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Toth v Emirates

12 April 2012

The High Court has struck out an application for a declaration that a domain name was not an abusive registration, and found that the question of whether or not a registration is abusive is one for the expert only.


Michael Toth is the registrant of a portfolio of domain names, including geographic domains such as China.co.uk, Maldives.co.uk, Canada.co.uk and UnitedKingdom.co.uk. He was also the registrant of the domains emirates.eu and emirates.co.uk. The airline Emirates objected to stop Toths registration of these domains.

In 2009 it succeeded in getting the .eu domain revoked (http://eu.adr.eu/adr/decisions/decision.php?dispute_id=5405), and the following year it brought a complaint under Nominets DRS in respect of the co.uk domain. Initially, Nominets expert held that the emirates.co.uk was not abusive, but in early 2011 the appeal panel overturned this decision and held that the domain should be transferred to Emirates (D00008634).

Court Proceedings

Following the appeal panels decision, Toth applied to the Patents County Court for declarations that the domain was not abusive, that the decision had been improperly reached because of a conflict, that groundless threats of trade mark infringement had been made and that owning and using the domain did not amount to passing off or trade mark infringement. Under CPR 40.20, the court can make binding declarations whether or not any other remedy is claimed. Toth also sought an injunction restraining Emirates from interfering with the Claimants registration for the domain.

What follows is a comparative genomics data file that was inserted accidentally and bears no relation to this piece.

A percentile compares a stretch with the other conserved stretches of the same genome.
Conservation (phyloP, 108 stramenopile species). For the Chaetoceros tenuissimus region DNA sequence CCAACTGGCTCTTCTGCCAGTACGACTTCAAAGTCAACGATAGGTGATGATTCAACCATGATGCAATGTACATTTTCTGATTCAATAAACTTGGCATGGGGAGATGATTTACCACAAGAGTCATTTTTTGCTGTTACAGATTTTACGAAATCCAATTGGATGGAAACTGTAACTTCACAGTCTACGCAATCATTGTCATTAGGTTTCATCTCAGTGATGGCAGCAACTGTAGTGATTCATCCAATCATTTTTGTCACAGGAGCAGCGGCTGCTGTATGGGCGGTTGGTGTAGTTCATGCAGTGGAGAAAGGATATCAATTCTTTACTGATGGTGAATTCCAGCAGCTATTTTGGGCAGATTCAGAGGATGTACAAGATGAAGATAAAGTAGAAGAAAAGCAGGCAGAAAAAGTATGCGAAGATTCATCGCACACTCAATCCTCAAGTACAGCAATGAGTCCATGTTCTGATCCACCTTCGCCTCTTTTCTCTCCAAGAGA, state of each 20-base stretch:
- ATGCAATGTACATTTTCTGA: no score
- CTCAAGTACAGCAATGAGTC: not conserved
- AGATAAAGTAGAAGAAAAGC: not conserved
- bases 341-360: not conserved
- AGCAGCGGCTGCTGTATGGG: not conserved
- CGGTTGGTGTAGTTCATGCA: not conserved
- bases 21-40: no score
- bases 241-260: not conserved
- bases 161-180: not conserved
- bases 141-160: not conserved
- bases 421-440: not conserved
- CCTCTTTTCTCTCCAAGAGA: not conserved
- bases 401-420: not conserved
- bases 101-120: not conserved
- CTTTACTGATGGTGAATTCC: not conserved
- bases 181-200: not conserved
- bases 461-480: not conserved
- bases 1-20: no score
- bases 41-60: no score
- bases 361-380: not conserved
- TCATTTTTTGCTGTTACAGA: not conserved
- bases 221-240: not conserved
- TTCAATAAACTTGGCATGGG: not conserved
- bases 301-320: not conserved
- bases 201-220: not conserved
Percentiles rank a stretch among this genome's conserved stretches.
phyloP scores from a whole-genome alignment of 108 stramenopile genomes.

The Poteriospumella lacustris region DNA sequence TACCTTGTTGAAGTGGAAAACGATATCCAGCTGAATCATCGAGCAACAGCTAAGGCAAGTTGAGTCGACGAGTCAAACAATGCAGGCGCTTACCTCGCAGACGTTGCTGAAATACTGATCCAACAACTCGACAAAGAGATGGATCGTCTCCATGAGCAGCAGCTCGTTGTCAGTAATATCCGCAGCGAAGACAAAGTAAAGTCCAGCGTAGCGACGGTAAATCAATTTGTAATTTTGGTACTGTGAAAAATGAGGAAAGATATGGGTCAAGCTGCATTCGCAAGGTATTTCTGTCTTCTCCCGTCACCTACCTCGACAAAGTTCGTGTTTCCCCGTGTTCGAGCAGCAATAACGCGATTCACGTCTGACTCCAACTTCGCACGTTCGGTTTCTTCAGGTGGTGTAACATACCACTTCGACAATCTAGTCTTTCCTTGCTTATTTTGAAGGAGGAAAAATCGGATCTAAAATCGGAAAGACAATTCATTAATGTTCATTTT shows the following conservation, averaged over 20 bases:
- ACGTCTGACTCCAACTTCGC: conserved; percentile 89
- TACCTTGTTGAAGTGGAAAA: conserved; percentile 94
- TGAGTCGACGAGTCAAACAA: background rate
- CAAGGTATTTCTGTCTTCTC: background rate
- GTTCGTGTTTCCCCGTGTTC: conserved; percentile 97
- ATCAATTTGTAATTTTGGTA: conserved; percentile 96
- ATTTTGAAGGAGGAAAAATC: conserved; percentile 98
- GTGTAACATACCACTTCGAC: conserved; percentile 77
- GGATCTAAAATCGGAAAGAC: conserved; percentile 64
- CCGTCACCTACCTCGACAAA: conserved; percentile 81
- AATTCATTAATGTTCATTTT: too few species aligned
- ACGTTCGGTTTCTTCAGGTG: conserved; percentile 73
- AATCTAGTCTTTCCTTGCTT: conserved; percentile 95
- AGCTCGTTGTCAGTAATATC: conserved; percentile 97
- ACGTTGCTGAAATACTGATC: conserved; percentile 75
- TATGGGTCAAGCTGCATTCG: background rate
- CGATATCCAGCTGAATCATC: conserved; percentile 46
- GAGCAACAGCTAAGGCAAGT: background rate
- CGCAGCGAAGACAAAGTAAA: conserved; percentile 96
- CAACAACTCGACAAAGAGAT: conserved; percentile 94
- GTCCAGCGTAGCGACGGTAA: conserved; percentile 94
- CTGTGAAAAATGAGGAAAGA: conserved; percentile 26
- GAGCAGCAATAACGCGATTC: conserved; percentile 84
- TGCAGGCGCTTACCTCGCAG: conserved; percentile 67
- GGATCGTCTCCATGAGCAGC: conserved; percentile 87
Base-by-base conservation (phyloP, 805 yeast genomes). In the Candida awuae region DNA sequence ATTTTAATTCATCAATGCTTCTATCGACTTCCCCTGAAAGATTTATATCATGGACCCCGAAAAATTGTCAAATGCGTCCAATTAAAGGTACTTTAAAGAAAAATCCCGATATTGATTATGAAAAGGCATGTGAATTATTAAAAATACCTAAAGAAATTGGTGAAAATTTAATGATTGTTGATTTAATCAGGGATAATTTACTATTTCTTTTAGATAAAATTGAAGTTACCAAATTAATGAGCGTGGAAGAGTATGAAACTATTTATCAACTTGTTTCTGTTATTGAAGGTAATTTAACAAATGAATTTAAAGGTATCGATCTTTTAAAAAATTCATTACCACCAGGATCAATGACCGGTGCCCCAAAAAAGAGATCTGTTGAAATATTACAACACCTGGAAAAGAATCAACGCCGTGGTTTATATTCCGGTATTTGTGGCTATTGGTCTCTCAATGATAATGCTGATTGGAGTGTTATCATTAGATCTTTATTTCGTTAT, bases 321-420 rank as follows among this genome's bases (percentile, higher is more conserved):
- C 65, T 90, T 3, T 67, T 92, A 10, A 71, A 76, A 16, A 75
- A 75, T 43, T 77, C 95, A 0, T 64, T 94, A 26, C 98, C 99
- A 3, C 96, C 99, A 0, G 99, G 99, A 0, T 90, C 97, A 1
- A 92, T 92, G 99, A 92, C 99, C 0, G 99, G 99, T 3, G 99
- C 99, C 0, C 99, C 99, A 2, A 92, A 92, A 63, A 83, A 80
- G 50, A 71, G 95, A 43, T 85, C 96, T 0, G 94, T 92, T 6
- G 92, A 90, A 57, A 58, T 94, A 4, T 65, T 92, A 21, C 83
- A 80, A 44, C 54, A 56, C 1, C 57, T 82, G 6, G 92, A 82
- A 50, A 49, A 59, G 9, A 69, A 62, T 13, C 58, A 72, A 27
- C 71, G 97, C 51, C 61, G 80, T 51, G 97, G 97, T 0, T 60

The most important of the declarations sought was that "the Domain Name is not an abusive registration in the hands of the Claimant within the meaning of the Nominet Policy properly construed".

Emirates applied to strike out the whole case.

Clause 17(c) of Nominets Dispute Resolution Service (DRS) procedure states that implementation of an experts decision would be stayed if within 10 days of the date of the decision a party could show that it had issued and served "legal proceedings against the other Party in respect of the Domain Name", and clause 10 (d) of the DRS policy states that "The operation of the DRS will not prevent either the Complainant or the Respondent from submitting the dispute to a court of competent jurisdiction".

So although the courts could not technically overturn the appeal panels findings, Toth argued that if the declaration he was seeking were to be granted, the stay provided by clause 17(c) would become perpetual, which would have the same effect as if the appeal panels findings had been overturned.

At first instance in the Patents Country Court, Judge Birss QC held that clause 17(c) is "specifically is intended to, and does, allow for a de novo review of the decision as to who owns a domain name in the court". Accordingly, the judge refused to strike out the application for this declaration.

High Court decision

Emirates appealed to the High Court, and at this appeal Nominet joined the case as an Intervener.